A few people have offered to foster Bandit. I am extremely appreciative of this! Before pulling Bandit from the shelter, I had already committed to fostering a paralyzed puppy named Popeye, who arrives on July 31. To care for 2 special needs dogs as well as my other dogs while juggling (or trying to) a full-time job, I think may be a case of biting off more than I can chew. To have another place where Bandit can receive the care he needs, even for just a week at a time, would greatly help. But I wouldn't want anyone to rush into it, and I think there are circumstances that everyone needs to be aware of before making this commitment, whether it be short or long term.
First, the GOOD.
I know there is a part of Bandit that I still haven't seen, a part that would love to wrestle with the other dogs, run around the back yard in abandonment, and who knows what else if not for his injury and subsequent confinement. I do look forward to the day when he is fully recovered and can finally move about freely as any dog should be able to. Seven and a half weeks feel like a long long way.
The good about Bandit I think (and hope) is obvious. He's been easy going with everybody he's met, every stranger, every dog. Except for when I saw him at the shelter, he seems to have taken every new situation in stride. The car rides have been no big deal, the vet hospital was no big deal, even the horrid cone he had to wear was quickly accepted, as well as the cervical collar he sports now (it keeps him from bending his neck so he can't lick his sutures, but doesn't bang around like the cone collar). He just has a wonderful temperament.
Bandit is an incredibly devoted dog as well. The girl who brought him to the shelter said he was a german shepherd/husky mix. I don't know too much about huskies but my first 2 dogs ever, Jasper & Samson, were german shepherds, and there are facets to Bandit that remind me so much of them. His loyalty for one. Wherever I go, he wants to go too. Even around the house, he's always looking to see which way I'm going and making sure I'm close.
I also get the impression that Bandit is very smart. I can't honestly say why I think this (and believe me, it's not every dog that I think is smart), the little things I guess. The shelter said his name was Juno and he seemed to respond to it the few times I used it. But in less than a day, he recognized "Bandit" as well.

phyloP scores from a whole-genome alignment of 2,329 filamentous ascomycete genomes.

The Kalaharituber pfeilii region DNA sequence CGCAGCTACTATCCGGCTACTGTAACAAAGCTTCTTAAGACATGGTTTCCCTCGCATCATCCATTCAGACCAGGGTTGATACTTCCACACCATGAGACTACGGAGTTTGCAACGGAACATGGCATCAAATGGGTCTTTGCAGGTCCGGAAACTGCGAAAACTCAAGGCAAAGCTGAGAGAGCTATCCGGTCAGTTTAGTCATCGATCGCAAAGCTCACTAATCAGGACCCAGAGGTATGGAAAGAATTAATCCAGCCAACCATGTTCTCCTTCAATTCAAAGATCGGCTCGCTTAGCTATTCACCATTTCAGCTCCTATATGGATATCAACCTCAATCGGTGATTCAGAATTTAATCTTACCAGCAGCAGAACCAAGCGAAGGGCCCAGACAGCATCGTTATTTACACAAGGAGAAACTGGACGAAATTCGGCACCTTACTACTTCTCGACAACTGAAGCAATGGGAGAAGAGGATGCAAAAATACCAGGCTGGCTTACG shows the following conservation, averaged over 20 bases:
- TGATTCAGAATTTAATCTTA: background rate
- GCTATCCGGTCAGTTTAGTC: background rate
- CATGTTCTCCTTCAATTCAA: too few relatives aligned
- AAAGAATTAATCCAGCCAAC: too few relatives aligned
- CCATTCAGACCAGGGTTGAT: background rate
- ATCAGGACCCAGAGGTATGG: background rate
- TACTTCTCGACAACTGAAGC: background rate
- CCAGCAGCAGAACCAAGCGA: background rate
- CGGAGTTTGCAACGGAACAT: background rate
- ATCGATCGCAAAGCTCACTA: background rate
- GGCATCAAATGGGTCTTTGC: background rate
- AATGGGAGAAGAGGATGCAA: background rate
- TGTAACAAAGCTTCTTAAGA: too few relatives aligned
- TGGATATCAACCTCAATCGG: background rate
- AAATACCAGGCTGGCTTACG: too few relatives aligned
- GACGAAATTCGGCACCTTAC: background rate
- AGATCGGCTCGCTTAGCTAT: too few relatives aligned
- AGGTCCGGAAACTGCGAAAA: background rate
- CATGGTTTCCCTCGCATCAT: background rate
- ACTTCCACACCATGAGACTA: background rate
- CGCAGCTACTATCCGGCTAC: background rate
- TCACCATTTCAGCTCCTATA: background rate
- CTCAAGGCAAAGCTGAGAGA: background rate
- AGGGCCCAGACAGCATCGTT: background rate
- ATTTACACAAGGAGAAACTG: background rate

And he is a goofball. He likes to put his front legs on my lap when I'm sitting on the floor, burrow his head under my arm. It's funny to watch him stick his head deep down into the toy bin filled with toys and then emerge with one toy as if he were bobbing for apples.
Often times, as I work on my computer, I have Bandit confined behind my desk with me. The first few times I had to grab something from the other room, I saw him put his front 2 paws up on my chair, which about gave me a heart attack (no jumping, running, or playing, the vet said!). I corrected him for that, and while I still wouldn't trust him behind on my desk for extended periods, when I have to leave the room just for a few minutes, he now peeks his head under the desk to watch me.
Sometimes Harry, a previous foster who I'm now dogsitting, peeks his head under the desk from the other side to see what's going on with Bandit.
And they play tug of war and steal each other's toys.
For the most part, Bandit is an extremely good dog, well-socialized and with an even temperament. He's not hyper, not mouthy, not a nuisance barker. He loves to cuddle, listens well, and is just plain sweet. But he has a dark side to him too. More to come as I gather my evidence! In the meantime, enjoy this new video:
BTW, we have now surpassed the $1,000 point and have raised $1,040 of Bandit's $4,093 surgery bill! Thank you everyone!